Paris, France — The global economy is slowing, with key European countries entering a recession that is now having an impact worldwide, the Organization for Economic Cooperation and Development (OECD) said in its latest Interim Economic Assessment.
The Assessment, presented in Paris by chief economist Pier Carlo Padoan, says that the G7 economies are expected to grow at an annualized rate of just 0.3% in the third quarter of 2012 and 1.1% in the fourth. It warns that the continuing euro-area crisis is dampening global confidence, weakening trade and employment and slowing economic growth for OECD and non-OECD countries alike.
“Our forecast shows that the economic outlook has weakened significantly since last spring,” Padoan said. “The slowdown will persist if leaders fail to address the main cause of this deterioration, which is the continuing crisis in the euro area.”
The OECD projects that the euro area’s three largest economies –- Germany, France and Italy -– will shrink at an annualized rate of 1% on average during the third quarter and at 0.7% in the fourth.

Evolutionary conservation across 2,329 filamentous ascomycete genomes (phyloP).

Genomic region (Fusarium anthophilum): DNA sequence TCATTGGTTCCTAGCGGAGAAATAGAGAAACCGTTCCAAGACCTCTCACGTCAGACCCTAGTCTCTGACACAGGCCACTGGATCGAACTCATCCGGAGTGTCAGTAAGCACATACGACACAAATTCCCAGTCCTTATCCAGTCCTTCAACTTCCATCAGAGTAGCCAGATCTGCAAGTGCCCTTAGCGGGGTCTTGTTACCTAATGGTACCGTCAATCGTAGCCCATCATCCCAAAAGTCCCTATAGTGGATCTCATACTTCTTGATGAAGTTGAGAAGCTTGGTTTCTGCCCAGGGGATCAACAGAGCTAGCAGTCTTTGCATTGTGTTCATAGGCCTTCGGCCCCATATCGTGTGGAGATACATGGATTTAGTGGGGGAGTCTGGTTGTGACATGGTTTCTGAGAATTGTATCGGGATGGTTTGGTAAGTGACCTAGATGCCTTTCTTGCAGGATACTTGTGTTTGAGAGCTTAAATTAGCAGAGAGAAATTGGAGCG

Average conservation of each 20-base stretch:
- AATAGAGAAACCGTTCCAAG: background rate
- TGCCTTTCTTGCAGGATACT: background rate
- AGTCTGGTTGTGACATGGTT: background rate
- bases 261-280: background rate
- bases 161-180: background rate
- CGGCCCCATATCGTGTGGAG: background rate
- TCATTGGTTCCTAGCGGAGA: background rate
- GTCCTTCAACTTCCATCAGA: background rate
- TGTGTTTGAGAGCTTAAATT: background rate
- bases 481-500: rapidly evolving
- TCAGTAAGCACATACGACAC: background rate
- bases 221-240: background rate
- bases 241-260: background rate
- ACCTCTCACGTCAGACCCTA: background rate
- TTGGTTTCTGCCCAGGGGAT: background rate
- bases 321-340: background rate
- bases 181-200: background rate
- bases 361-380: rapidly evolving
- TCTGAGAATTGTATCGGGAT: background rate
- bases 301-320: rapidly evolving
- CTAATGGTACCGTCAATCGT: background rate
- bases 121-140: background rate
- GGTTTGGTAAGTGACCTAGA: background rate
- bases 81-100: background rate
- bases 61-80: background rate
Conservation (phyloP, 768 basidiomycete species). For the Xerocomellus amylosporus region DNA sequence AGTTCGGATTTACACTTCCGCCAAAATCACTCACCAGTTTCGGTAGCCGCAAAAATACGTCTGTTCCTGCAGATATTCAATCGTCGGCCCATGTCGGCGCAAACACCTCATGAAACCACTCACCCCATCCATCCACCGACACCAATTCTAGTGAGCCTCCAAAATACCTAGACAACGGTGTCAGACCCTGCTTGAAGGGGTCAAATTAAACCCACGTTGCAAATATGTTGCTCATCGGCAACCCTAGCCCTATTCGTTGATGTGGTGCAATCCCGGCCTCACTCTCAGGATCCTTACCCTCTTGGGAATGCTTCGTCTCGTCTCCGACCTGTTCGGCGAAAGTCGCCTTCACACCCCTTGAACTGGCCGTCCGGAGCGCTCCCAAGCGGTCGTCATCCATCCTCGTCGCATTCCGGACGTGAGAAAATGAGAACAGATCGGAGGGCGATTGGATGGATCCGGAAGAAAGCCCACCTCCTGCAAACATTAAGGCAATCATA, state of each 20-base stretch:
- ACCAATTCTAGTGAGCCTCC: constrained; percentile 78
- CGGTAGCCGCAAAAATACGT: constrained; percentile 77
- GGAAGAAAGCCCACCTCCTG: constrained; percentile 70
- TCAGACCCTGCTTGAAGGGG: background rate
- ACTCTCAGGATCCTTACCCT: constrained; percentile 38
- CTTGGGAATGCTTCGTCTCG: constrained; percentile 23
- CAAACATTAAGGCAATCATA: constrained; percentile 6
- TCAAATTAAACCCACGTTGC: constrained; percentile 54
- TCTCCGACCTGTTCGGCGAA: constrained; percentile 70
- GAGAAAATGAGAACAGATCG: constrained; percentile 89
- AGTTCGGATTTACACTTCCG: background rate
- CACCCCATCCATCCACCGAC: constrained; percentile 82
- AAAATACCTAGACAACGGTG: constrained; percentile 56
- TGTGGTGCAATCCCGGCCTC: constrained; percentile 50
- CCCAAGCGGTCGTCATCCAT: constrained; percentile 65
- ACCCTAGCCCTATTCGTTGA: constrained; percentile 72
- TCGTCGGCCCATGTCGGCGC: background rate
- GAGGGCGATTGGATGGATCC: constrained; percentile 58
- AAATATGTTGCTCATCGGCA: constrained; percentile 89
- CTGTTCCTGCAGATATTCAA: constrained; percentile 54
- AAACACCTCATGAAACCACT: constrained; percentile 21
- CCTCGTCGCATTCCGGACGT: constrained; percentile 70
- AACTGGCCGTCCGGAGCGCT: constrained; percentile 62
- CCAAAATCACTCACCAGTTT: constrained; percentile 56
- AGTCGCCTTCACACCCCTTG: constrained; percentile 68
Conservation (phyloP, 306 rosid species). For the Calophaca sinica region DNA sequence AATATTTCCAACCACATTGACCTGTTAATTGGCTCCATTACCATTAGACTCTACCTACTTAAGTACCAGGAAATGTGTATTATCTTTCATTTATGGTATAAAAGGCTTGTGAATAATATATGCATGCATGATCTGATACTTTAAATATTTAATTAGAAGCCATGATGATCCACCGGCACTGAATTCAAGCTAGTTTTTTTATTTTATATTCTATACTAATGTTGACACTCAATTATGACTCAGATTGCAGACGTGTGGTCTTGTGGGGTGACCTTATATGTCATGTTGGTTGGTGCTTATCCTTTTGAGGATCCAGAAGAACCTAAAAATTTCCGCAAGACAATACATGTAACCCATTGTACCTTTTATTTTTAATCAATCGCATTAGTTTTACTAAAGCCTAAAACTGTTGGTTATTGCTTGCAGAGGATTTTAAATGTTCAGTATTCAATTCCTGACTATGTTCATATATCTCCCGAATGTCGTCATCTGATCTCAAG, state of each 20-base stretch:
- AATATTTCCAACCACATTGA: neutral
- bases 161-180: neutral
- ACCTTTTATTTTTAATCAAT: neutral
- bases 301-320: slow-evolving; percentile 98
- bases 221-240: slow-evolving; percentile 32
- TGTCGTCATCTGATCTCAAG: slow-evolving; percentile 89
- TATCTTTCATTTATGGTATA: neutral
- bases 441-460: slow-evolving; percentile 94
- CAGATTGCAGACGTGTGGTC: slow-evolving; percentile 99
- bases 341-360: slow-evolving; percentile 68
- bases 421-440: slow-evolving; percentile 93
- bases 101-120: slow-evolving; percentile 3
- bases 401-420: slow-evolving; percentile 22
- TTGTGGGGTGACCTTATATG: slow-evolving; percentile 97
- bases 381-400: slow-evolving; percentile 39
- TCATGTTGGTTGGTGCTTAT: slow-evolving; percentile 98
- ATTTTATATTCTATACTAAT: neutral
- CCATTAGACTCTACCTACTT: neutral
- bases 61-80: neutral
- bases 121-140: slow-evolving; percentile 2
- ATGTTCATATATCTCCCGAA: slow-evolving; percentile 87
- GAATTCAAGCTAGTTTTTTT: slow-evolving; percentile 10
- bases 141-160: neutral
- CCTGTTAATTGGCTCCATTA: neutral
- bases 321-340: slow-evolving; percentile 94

Seen individually, the German economy is expected to contract at an annualized rate of 0.5% in the third quarter and at 0.8% in the fourth. The French outlook is slightly better, with contraction at an annualized rate of 0.4% in the third quarter followed by a slight pick up in growth at 0.2% in the fourth. In Italy, the deep recession will continue with contraction at an annualized rate of 2.9% in the third quarter and 1.4% in the fourth.
The weak growth outlook is expected to push unemployment beyond today’s already high levels. “Resolving the euro area’s banking, fiscal and competitiveness problems is still the key to recovery,” Padoan said.
US and Canada
While the United States is affected by the euro-area slowdown, growth is nonetheless projected at an annualized rate of 2% in the third quarter and a 2.4% pace in the fourth. Canada is set to grow at a rate of 1.3% during the third quarter and 1.9% during the fourth. The Japanese economy is projected to contract at an annualised rate of 2.3% during the third quarter and hover around a zero growth rate in the fourth.
“A number of downside risks threaten the outlook, including the potential for further increases to already high oil prices, excessive fiscal contraction, notably in the United States in 2013, and further declines in consumer confidence linked to persistent unemployment,” Padoan said.